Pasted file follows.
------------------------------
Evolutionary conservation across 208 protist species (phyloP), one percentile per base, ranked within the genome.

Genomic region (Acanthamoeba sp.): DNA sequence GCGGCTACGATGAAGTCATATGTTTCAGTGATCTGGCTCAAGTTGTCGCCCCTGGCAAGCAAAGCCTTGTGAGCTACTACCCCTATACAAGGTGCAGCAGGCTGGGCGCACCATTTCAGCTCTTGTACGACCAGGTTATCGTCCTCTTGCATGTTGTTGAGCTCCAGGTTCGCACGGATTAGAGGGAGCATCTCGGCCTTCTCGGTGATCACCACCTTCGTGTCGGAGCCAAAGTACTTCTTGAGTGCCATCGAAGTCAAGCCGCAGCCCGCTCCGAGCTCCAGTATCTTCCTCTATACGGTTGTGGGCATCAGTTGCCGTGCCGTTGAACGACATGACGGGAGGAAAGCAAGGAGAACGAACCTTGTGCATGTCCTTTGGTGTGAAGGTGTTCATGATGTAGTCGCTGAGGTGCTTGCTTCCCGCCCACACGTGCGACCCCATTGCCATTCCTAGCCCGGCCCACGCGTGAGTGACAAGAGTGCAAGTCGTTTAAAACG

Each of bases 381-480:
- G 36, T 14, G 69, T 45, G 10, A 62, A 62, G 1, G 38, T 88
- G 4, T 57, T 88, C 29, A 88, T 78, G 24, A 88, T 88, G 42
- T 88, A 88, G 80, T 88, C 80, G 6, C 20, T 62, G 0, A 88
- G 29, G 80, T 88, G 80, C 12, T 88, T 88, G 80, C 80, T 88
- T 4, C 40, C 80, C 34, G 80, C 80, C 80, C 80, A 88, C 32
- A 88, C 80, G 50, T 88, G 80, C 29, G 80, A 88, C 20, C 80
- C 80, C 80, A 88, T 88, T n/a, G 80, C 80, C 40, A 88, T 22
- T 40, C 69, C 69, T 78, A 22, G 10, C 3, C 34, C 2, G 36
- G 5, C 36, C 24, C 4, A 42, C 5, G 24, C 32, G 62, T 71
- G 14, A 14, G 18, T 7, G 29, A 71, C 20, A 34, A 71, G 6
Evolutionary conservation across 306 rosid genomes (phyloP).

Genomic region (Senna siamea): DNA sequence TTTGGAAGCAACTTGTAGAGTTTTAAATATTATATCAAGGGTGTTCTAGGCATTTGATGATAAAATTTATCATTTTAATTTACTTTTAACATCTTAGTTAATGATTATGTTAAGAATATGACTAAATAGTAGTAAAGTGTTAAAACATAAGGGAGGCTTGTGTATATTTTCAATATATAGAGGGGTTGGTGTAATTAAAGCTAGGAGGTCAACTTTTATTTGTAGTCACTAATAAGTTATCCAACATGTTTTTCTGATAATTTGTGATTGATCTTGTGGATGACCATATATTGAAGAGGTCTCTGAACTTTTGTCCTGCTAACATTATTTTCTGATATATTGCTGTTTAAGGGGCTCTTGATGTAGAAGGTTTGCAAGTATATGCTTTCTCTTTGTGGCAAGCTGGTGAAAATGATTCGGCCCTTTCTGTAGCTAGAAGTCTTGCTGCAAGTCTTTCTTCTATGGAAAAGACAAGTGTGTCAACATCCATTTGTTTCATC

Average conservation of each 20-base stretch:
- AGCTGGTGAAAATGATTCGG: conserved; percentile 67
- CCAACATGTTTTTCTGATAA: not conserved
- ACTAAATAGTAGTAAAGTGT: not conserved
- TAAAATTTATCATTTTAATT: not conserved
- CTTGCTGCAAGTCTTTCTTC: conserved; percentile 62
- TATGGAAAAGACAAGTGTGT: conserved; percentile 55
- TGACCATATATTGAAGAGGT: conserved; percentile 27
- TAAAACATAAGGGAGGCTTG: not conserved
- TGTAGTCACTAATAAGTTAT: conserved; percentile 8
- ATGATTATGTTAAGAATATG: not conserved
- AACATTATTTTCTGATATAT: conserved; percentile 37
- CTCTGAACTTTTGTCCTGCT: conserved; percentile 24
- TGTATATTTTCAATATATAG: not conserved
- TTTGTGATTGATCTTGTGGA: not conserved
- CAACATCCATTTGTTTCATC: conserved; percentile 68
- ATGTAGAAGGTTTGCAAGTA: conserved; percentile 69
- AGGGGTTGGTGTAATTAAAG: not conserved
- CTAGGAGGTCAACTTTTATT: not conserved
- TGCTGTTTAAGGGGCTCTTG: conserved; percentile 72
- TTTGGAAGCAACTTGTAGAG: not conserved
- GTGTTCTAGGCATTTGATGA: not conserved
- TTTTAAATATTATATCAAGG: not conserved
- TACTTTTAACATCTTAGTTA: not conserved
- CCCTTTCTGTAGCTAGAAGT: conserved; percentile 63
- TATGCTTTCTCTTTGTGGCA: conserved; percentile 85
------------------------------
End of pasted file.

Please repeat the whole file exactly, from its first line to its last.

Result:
Evolutionary conservation across 208 protist species (phyloP), one percentile per base, ranked within the genome.

Genomic region (Acanthamoeba sp.): DNA sequence GCGGCTACGATGAAGTCATATGTTTCAGTGATCTGGCTCAAGTTGTCGCCCCTGGCAAGCAAAGCCTTGTGAGCTACTACCCCTATACAAGGTGCAGCAGGCTGGGCGCACCATTTCAGCTCTTGTACGACCAGGTTATCGTCCTCTTGCATGTTGTTGAGCTCCAGGTTCGCACGGATTAGAGGGAGCATCTCGGCCTTCTCGGTGATCACCACCTTCGTGTCGGAGCCAAAGTACTTCTTGAGTGCCATCGAAGTCAAGCCGCAGCCCGCTCCGAGCTCCAGTATCTTCCTCTATACGGTTGTGGGCATCAGTTGCCGTGCCGTTGAACGACATGACGGGAGGAAAGCAAGGAGAACGAACCTTGTGCATGTCCTTTGGTGTGAAGGTGTTCATGATGTAGTCGCTGAGGTGCTTGCTTCCCGCCCACACGTGCGACCCCATTGCCATTCCTAGCCCGGCCCACGCGTGAGTGACAAGAGTGCAAGTCGTTTAAAACG

Each of bases 381-480:
- G 36, T 14, G 69, T 45, G 10, A 62, A 62, G 1, G 38, T 88
- G 4, T 57, T 88, C 29, A 88, T 78, G 24, A 88, T 88, G 42
- T 88, A 88, G 80, T 88, C 80, G 6, C 20, T 62, G 0, A 88
- G 29, G 80, T 88, G 80, C 12, T 88, T 88, G 80, C 80, T 88
- T 4, C 40, C 80, C 34, G 80, C 80, C 80, C 80, A 88, C 32
- A 88, C 80, G 50, T 88, G 80, C 29, G 80, A 88, C 20, C 80
- C 80, C 80, A 88, T 88, T n/a, G 80, C 80, C 40, A 88, T 22
- T 40, C 69, C 69, T 78, A 22, G 10, C 3, C 34, C 2, G 36
- G 5, C 36, C 24, C 4, A 42, C 5, G 24, C 32, G 62, T 71
- G 14, A 14, G 18, T 7, G 29, A 71, C 20, A 34, A 71, G 6
Evolutionary conservation across 306 rosid genomes (phyloP).

Genomic region (Senna siamea): DNA sequence TTTGGAAGCAACTTGTAGAGTTTTAAATATTATATCAAGGGTGTTCTAGGCATTTGATGATAAAATTTATCATTTTAATTTACTTTTAACATCTTAGTTAATGATTATGTTAAGAATATGACTAAATAGTAGTAAAGTGTTAAAACATAAGGGAGGCTTGTGTATATTTTCAATATATAGAGGGGTTGGTGTAATTAAAGCTAGGAGGTCAACTTTTATTTGTAGTCACTAATAAGTTATCCAACATGTTTTTCTGATAATTTGTGATTGATCTTGTGGATGACCATATATTGAAGAGGTCTCTGAACTTTTGTCCTGCTAACATTATTTTCTGATATATTGCTGTTTAAGGGGCTCTTGATGTAGAAGGTTTGCAAGTATATGCTTTCTCTTTGTGGCAAGCTGGTGAAAATGATTCGGCCCTTTCTGTAGCTAGAAGTCTTGCTGCAAGTCTTTCTTCTATGGAAAAGACAAGTGTGTCAACATCCATTTGTTTCATC

Average conservation of each 20-base stretch:
- AGCTGGTGAAAATGATTCGG: conserved; percentile 67
- CCAACATGTTTTTCTGATAA: not conserved
- ACTAAATAGTAGTAAAGTGT: not conserved
- TAAAATTTATCATTTTAATT: not conserved
- CTTGCTGCAAGTCTTTCTTC: conserved; percentile 62
- TATGGAAAAGACAAGTGTGT: conserved; percentile 55
- TGACCATATATTGAAGAGGT: conserved; percentile 27
- TAAAACATAAGGGAGGCTTG: not conserved
- TGTAGTCACTAATAAGTTAT: conserved; percentile 8
- ATGATTATGTTAAGAATATG: not conserved
- AACATTATTTTCTGATATAT: conserved; percentile 37
- CTCTGAACTTTTGTCCTGCT: conserved; percentile 24
- TGTATATTTTCAATATATAG: not conserved
- TTTGTGATTGATCTTGTGGA: not conserved
- CAACATCCATTTGTTTCATC: conserved; percentile 68
- ATGTAGAAGGTTTGCAAGTA: conserved; percentile 69
- AGGGGTTGGTGTAATTAAAG: not conserved
- CTAGGAGGTCAACTTTTATT: not conserved
- TGCTGTTTAAGGGGCTCTTG: conserved; percentile 72
- TTTGGAAGCAACTTGTAGAG: not conserved
- GTGTTCTAGGCATTTGATGA: not conserved
- TTTTAAATATTATATCAAGG: not conserved
- TACTTTTAACATCTTAGTTA: not conserved
- CCCTTTCTGTAGCTAGAAGT: conserved; percentile 63
- TATGCTTTCTCTTTGTGGCA: conserved; percentile 85